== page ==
In FC of T v. Firth  FCA 413; 2002 ATC 4346; (2002) 50 ATR 1, Hill J stated that where a loss or outgoing has some connection with the gaining or production of assessable income but also has some other connection, it will be necessary to apportion the loss or outgoing. Both Hill J, and the joint judgment of Sackville and Finn JJ, referred to Ure v. FC of T (1981) 50 FLR 219; (1981) 11 ATR 484; 81 ATC 4100, when providing that it will be sometimes necessary to go beyond the legal rights and obligations for the purposes of seeing whether interest incurred by a taxpayer as an outgoing falls within the first limb of former subsection 51(1) of the Income Tax Assessment Act 1936 (ITAA 1936). The question is what is the interest paid for? This is to be ascertained by looking at the whole of the circumstances of the bargain.
To the extent to which interest is paid for the purpose of benefiting others, it is not incurred in gaining or producing the taxpayer's assessable income, or is of a private or domestic nature, that portion is not deductible.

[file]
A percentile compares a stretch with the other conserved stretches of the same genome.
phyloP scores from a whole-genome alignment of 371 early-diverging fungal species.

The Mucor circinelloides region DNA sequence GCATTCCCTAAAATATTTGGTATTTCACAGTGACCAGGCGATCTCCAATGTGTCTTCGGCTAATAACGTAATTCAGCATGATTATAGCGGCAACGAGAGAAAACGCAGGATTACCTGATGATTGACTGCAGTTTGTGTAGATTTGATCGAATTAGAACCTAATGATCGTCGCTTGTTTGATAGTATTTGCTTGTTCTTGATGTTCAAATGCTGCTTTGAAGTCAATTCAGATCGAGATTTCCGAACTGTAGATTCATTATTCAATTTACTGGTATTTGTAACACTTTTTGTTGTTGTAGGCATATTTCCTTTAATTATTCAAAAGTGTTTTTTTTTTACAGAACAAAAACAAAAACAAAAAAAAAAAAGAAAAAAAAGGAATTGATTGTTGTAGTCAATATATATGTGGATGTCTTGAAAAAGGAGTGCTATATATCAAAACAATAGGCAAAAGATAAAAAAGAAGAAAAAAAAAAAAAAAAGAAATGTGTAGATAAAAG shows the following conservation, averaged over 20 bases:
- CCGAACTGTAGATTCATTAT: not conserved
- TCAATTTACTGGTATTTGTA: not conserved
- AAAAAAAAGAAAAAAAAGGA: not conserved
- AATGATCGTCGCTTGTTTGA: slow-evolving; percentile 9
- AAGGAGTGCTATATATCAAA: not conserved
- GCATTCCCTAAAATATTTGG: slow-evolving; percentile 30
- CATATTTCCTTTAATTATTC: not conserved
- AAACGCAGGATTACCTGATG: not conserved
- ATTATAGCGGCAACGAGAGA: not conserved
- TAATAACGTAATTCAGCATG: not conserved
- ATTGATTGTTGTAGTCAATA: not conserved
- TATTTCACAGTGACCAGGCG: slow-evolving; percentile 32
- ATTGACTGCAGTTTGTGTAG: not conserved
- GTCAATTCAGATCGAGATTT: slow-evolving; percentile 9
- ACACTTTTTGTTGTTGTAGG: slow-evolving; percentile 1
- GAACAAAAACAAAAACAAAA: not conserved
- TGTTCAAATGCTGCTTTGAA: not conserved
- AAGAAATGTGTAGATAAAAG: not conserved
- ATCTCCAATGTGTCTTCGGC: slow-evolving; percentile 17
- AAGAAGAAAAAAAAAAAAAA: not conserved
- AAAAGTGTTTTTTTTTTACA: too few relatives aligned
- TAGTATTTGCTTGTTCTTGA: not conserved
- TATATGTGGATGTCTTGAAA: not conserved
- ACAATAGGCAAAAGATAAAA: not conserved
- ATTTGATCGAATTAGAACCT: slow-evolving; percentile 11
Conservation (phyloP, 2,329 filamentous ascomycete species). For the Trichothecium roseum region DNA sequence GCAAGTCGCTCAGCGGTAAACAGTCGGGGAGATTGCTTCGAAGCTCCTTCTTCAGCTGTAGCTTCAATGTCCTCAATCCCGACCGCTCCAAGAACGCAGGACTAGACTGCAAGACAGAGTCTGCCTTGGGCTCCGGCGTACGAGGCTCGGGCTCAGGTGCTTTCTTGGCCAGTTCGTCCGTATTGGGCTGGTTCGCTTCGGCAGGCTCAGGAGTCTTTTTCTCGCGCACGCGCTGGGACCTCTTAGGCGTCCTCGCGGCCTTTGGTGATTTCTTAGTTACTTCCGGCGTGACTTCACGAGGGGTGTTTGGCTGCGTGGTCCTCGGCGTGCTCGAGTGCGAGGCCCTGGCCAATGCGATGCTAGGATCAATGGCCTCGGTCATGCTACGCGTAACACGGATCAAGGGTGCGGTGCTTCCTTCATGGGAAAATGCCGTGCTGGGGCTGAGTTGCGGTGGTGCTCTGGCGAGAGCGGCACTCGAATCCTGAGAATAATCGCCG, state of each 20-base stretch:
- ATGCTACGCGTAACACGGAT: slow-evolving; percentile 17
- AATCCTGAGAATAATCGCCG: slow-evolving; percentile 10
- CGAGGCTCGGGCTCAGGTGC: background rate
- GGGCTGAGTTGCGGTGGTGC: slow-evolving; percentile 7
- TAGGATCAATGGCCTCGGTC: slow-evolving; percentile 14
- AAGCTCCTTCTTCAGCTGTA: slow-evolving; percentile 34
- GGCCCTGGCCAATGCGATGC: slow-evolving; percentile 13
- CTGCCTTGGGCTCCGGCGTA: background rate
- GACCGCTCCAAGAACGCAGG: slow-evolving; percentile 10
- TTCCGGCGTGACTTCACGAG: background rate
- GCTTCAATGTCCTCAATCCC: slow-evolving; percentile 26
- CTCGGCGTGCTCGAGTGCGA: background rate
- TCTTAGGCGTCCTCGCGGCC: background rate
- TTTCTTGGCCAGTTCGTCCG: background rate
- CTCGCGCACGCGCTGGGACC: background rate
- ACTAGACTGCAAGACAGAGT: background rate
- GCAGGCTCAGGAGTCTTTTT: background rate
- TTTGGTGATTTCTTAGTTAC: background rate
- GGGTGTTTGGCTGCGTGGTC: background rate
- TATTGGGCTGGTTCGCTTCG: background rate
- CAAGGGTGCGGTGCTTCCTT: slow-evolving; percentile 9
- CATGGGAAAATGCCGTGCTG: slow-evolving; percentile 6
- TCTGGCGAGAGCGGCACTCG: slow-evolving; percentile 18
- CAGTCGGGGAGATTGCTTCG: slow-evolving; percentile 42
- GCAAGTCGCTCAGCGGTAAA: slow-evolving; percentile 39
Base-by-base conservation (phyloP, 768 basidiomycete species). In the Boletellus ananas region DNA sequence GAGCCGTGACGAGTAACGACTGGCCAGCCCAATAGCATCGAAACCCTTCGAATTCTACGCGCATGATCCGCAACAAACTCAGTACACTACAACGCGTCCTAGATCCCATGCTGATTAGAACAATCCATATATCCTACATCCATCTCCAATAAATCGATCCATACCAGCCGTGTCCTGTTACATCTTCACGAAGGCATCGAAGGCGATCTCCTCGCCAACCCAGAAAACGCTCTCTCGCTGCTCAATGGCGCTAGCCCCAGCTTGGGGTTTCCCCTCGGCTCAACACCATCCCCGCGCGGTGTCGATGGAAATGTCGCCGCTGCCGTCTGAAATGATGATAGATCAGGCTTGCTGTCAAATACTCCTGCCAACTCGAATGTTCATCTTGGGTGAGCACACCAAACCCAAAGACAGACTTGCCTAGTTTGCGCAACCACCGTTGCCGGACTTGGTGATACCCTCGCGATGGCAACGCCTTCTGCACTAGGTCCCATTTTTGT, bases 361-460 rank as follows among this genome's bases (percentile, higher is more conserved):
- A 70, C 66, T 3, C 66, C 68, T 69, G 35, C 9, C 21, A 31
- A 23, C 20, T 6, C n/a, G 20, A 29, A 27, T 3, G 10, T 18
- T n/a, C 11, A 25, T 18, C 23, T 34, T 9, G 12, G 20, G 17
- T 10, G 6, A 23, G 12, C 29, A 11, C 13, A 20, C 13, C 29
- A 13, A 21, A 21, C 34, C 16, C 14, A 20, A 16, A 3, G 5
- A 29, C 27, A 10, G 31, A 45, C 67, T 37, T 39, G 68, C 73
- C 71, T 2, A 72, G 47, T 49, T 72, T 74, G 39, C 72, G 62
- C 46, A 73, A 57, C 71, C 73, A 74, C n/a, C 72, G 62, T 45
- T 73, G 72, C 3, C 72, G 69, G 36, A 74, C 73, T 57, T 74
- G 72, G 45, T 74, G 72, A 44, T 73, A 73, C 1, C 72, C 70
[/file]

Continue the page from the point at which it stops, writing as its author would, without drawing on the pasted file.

|3.||It does not matter whether a taxpayer earns the same return on their units as is earned by the trust from the direct investments acquired with the invested money. This is not important, provided the expectation of a return on the investment provides a commercial explanation for the expenditure.||If the borrowed money is used to establish or contribute to a fund for the benefit of both the taxpayer and others then the advantage obtained specifically for the taxpayer is unlikely to be explicable by reference to the whole of the amount so contributed.|
|4.||In order to determine the deductibility of interest, the purpose for which the borrowed funds were applied is relevant. Where there is more than one purpose, the primary purpose is determinative.||No action.
If the interest is incurred for a dual purpose then it should be apportioned between what can properly be regarded as incurred in gaining or producing assessable income and as not being of a private or domestic nature and what cannot properly be so.[F4]
|5.||It is not correct to say that the taxpayer borrows money to settle it on trust. Rather, the only purpose of the borrowing is to acquire the legal rights attaching to the taxpayer's units: Europa Oil (NZ) Ltd (No. 1) v. IRC 70 ATC 6012; (1970) 1 ATR 737 (Europa Oil No. 1).||In Europa Oil (NZ) Ltd.(No. 1) v. IRC  AC 760; 70 ATC 6012; (1970) 1 ATR 737 (Europa Oil No.1), the Privy Council held that the taxpayer's deduction for oil had to be reduced by reference to tax exempt benefits it received under a collateral agreement. The case tends to support, rather than contradict, the proposition that apportionment is required where expenditure is incurred with a view to obtaining benefits which are unrelated to the production of the taxpayer's assessable income.